department of justice

Over 2,000 Former Department of Justice Officials Want Attorney General William Barr to Resign

Photo: Sarah Silbiger/Getty Images

Attorney General William Barr is facing significant criticism following a report last week that he personally intervened to ease prosecutors’ sentencing recommendation for Trump surrogate and witness tamperer Roger Stone — a situation that Trump then confirmed on Twitter. While Democratic lawmakers claimed that Barr’s interference has “deeply damaged the rule of law,” a cavalcade of former DOJ officials came forward over the weekend demanding that the attorney general resign for undermining the department’s independence.

On Sunday, Protect Democracy — a non-profit, non-partisan group dedicated to “fighting attacks [on] fully informed self-government” — published a petition calling for Barr to step down. Over the next 24 hours, the petition grew to include over 2,000 signatures from former Department of Justice officials. The call, and its broad support among ex-DOJ experts, helps place in context just how irregular the attorney general’s actions were:

It is unheard of for the Department’s top leaders to overrule line prosecutors, who are following established policies, in order to give preferential treatment to a close associate of the President, as Attorney General Barr did in the Stone case. It is even more outrageous for the Attorney General to intervene as he did here — after the President publicly condemned the sentencing recommendation that line prosecutors had already filed in court.

Such behavior is a grave threat to the fair administration of justice. In this nation, we are all equal before the law. A person should not be given special treatment in a criminal prosecution because they are a close political ally of the President. Governments that use the enormous power of law enforcement to punish their enemies and reward their allies are not constitutional republics; they are autocracies … [The attorney general’s] actions, and the damage they have done to the Department of Justice’s reputation for integrity and the rule of law, require Mr. Barr to resign.

Perhaps the most important voice in the group belonged to former Deputy Attorney General Donald Ayer, who wrote an op-ed in The Atlantic calling for Barr to step down. Just as important as Ayer’s station is his time in the DOJ: Barr was the successor to Ayer in the deputy AG role under President George H.W. Bush. According to Ayer:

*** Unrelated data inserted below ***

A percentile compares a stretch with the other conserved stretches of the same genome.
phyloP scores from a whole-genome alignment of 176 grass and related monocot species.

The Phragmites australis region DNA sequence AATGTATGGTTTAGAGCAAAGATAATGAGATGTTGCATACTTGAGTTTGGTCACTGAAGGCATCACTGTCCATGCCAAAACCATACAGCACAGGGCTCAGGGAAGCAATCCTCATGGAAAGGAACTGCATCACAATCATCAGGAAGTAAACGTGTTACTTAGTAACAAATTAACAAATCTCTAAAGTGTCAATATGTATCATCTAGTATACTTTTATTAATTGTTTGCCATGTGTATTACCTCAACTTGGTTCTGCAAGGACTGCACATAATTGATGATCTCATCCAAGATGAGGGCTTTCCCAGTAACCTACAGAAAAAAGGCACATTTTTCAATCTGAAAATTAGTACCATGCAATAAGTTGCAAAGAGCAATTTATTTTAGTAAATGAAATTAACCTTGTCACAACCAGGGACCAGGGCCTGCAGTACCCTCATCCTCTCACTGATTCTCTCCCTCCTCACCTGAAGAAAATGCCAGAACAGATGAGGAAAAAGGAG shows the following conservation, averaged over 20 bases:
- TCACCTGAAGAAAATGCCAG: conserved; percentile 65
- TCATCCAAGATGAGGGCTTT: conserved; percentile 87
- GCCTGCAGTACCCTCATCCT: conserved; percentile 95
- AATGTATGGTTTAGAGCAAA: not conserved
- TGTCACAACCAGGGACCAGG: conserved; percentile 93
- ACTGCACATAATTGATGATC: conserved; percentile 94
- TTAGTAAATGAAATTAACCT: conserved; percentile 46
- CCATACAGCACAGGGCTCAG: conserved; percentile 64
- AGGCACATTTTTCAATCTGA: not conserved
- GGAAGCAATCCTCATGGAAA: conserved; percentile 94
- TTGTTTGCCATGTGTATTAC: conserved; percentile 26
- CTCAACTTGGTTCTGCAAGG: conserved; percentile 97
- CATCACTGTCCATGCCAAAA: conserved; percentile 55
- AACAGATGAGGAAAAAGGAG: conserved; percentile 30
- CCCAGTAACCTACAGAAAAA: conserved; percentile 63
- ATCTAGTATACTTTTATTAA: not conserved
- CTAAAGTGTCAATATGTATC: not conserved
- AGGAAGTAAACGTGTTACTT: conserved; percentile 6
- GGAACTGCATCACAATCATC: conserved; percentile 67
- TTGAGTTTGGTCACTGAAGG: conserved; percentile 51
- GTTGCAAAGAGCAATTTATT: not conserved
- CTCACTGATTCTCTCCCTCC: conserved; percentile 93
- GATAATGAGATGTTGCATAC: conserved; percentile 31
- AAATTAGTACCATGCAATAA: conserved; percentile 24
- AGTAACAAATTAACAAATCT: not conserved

The benefit of the doubt that many were ready to extend to Barr a year ago—as among the best of a bad lot of nominees who had previously served in high office without disgrace—has now run out. He has told us in great detail who he is, what he believes, and where he would like to take us. For whatever twisted reasons, he believes that the president should be above the law, and he has as his foil in pursuit of that goal a president who, uniquely in our history, actually aspires to that status. And Barr has acted repeatedly on those beliefs in ways that are more damaging at every turn. Presently he is moving forward with active misuse of the criminal sanction, as one more tool of the president’s personal interests.

Bill Barr’s America is not a place that anyone, including Trump voters, should want to go. It is a banana republic where all are subject to the whims of a dictatorial president and his henchmen. To prevent that, we need a public uprising demanding that Bill Barr resign immediately, or failing that, be impeached.

The concern was shared among active members of the federal judiciary as well. On Monday, USA Today reported that the independent Federal Judges Association — dedicated to supporting a “fair, impartial and independent judiciary” — has called an emergency meeting following Barr’s actions. The head of the organization, Philadelphia U.S. District Judge Cynthia Rufe, told the paper that it “could not wait” until its scheduled conference to determine how to handle the ongoing crisis within the Department of Justice.

Over 2,000 Former DOJ Officials Want AG Bill Barr to Resign